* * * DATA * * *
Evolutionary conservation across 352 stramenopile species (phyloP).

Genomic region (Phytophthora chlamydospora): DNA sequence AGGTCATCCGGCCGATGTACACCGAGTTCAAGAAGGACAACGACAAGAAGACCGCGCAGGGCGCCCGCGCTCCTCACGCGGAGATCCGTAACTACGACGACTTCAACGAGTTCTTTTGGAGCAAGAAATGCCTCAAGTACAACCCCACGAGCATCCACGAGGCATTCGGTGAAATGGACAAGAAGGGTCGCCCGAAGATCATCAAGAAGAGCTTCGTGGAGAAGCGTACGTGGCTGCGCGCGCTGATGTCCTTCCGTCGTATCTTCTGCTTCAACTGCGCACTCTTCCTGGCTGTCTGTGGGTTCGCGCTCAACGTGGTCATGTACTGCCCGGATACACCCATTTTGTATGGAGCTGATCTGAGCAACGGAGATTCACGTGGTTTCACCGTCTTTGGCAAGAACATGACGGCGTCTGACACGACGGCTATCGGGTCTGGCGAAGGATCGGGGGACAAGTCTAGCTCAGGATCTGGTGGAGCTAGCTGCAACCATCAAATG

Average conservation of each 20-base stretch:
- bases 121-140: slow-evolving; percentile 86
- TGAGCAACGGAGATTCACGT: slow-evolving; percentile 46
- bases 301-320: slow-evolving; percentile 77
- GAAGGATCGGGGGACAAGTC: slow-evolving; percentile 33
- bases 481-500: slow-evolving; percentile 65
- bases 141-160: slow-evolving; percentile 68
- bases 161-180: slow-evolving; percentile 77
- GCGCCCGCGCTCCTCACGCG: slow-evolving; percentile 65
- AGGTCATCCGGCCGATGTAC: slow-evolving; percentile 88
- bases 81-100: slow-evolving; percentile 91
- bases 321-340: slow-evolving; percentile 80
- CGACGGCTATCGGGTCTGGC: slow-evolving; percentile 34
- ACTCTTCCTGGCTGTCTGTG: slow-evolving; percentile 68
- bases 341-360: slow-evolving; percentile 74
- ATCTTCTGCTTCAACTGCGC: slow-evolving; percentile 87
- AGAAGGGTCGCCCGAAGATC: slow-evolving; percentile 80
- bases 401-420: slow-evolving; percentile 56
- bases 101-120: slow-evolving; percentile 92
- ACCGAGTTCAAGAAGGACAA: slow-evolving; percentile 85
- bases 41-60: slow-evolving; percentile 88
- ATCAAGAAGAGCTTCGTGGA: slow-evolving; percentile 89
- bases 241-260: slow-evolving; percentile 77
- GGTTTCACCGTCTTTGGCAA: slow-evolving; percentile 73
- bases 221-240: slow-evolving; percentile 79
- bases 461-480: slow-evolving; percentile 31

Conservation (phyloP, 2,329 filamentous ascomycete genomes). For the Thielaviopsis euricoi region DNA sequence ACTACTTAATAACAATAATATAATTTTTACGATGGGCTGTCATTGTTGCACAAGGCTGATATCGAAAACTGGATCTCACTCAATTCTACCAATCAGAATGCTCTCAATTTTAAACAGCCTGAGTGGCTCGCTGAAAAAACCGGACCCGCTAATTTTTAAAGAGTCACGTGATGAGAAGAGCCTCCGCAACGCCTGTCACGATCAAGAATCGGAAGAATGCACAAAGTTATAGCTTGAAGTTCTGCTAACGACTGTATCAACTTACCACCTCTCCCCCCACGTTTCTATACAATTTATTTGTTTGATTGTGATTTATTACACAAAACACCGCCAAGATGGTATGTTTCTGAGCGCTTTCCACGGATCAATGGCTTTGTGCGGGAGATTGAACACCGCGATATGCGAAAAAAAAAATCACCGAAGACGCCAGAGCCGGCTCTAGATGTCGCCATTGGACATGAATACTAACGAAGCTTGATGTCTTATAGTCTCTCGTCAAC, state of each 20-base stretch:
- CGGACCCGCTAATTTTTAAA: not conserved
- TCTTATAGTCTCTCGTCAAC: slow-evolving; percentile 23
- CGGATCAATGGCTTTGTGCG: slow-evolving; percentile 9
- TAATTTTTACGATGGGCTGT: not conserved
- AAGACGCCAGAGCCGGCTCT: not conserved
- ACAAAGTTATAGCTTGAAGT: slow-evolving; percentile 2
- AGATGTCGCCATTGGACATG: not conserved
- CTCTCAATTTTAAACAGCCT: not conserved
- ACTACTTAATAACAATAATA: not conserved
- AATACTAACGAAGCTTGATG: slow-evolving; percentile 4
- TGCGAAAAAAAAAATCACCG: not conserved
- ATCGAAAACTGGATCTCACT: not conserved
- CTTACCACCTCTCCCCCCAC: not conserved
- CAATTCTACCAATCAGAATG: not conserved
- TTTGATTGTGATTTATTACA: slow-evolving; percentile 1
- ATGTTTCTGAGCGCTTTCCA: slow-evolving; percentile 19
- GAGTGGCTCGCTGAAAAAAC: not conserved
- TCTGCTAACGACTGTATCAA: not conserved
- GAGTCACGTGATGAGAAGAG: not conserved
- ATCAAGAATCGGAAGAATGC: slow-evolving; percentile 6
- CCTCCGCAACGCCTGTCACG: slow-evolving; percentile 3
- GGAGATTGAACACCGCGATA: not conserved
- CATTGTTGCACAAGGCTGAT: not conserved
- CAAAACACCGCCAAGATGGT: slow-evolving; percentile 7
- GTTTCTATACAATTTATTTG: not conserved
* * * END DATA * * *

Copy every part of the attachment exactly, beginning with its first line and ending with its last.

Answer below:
Evolutionary conservation across 352 stramenopile species (phyloP).

Genomic region (Phytophthora chlamydospora): DNA sequence AGGTCATCCGGCCGATGTACACCGAGTTCAAGAAGGACAACGACAAGAAGACCGCGCAGGGCGCCCGCGCTCCTCACGCGGAGATCCGTAACTACGACGACTTCAACGAGTTCTTTTGGAGCAAGAAATGCCTCAAGTACAACCCCACGAGCATCCACGAGGCATTCGGTGAAATGGACAAGAAGGGTCGCCCGAAGATCATCAAGAAGAGCTTCGTGGAGAAGCGTACGTGGCTGCGCGCGCTGATGTCCTTCCGTCGTATCTTCTGCTTCAACTGCGCACTCTTCCTGGCTGTCTGTGGGTTCGCGCTCAACGTGGTCATGTACTGCCCGGATACACCCATTTTGTATGGAGCTGATCTGAGCAACGGAGATTCACGTGGTTTCACCGTCTTTGGCAAGAACATGACGGCGTCTGACACGACGGCTATCGGGTCTGGCGAAGGATCGGGGGACAAGTCTAGCTCAGGATCTGGTGGAGCTAGCTGCAACCATCAAATG

Average conservation of each 20-base stretch:
- bases 121-140: slow-evolving; percentile 86
- TGAGCAACGGAGATTCACGT: slow-evolving; percentile 46
- bases 301-320: slow-evolving; percentile 77
- GAAGGATCGGGGGACAAGTC: slow-evolving; percentile 33
- bases 481-500: slow-evolving; percentile 65
- bases 141-160: slow-evolving; percentile 68
- bases 161-180: slow-evolving; percentile 77
- GCGCCCGCGCTCCTCACGCG: slow-evolving; percentile 65
- AGGTCATCCGGCCGATGTAC: slow-evolving; percentile 88
- bases 81-100: slow-evolving; percentile 91
- bases 321-340: slow-evolving; percentile 80
- CGACGGCTATCGGGTCTGGC: slow-evolving; percentile 34
- ACTCTTCCTGGCTGTCTGTG: slow-evolving; percentile 68
- bases 341-360: slow-evolving; percentile 74
- ATCTTCTGCTTCAACTGCGC: slow-evolving; percentile 87
- AGAAGGGTCGCCCGAAGATC: slow-evolving; percentile 80
- bases 401-420: slow-evolving; percentile 56
- bases 101-120: slow-evolving; percentile 92
- ACCGAGTTCAAGAAGGACAA: slow-evolving; percentile 85
- bases 41-60: slow-evolving; percentile 88
- ATCAAGAAGAGCTTCGTGGA: slow-evolving; percentile 89
- bases 241-260: slow-evolving; percentile 77
- GGTTTCACCGTCTTTGGCAA: slow-evolving; percentile 73
- bases 221-240: slow-evolving; percentile 79
- bases 461-480: slow-evolving; percentile 31

Conservation (phyloP, 2,329 filamentous ascomycete genomes). For the Thielaviopsis euricoi region DNA sequence ACTACTTAATAACAATAATATAATTTTTACGATGGGCTGTCATTGTTGCACAAGGCTGATATCGAAAACTGGATCTCACTCAATTCTACCAATCAGAATGCTCTCAATTTTAAACAGCCTGAGTGGCTCGCTGAAAAAACCGGACCCGCTAATTTTTAAAGAGTCACGTGATGAGAAGAGCCTCCGCAACGCCTGTCACGATCAAGAATCGGAAGAATGCACAAAGTTATAGCTTGAAGTTCTGCTAACGACTGTATCAACTTACCACCTCTCCCCCCACGTTTCTATACAATTTATTTGTTTGATTGTGATTTATTACACAAAACACCGCCAAGATGGTATGTTTCTGAGCGCTTTCCACGGATCAATGGCTTTGTGCGGGAGATTGAACACCGCGATATGCGAAAAAAAAAATCACCGAAGACGCCAGAGCCGGCTCTAGATGTCGCCATTGGACATGAATACTAACGAAGCTTGATGTCTTATAGTCTCTCGTCAAC, state of each 20-base stretch:
- CGGACCCGCTAATTTTTAAA: not conserved
- TCTTATAGTCTCTCGTCAAC: slow-evolving; percentile 23
- CGGATCAATGGCTTTGTGCG: slow-evolving; percentile 9
- TAATTTTTACGATGGGCTGT: not conserved
- AAGACGCCAGAGCCGGCTCT: not conserved
- ACAAAGTTATAGCTTGAAGT: slow-evolving; percentile 2
- AGATGTCGCCATTGGACATG: not conserved
- CTCTCAATTTTAAACAGCCT: not conserved
- ACTACTTAATAACAATAATA: not conserved
- AATACTAACGAAGCTTGATG: slow-evolving; percentile 4
- TGCGAAAAAAAAAATCACCG: not conserved
- ATCGAAAACTGGATCTCACT: not conserved
- CTTACCACCTCTCCCCCCAC: not conserved
- CAATTCTACCAATCAGAATG: not conserved
- TTTGATTGTGATTTATTACA: slow-evolving; percentile 1
- ATGTTTCTGAGCGCTTTCCA: slow-evolving; percentile 19
- GAGTGGCTCGCTGAAAAAAC: not conserved
- TCTGCTAACGACTGTATCAA: not conserved
- GAGTCACGTGATGAGAAGAG: not conserved
- ATCAAGAATCGGAAGAATGC: slow-evolving; percentile 6
- CCTCCGCAACGCCTGTCACG: slow-evolving; percentile 3
- GGAGATTGAACACCGCGATA: not conserved
- CATTGTTGCACAAGGCTGAT: not conserved
- CAAAACACCGCCAAGATGGT: slow-evolving; percentile 7
- GTTTCTATACAATTTATTTG: not conserved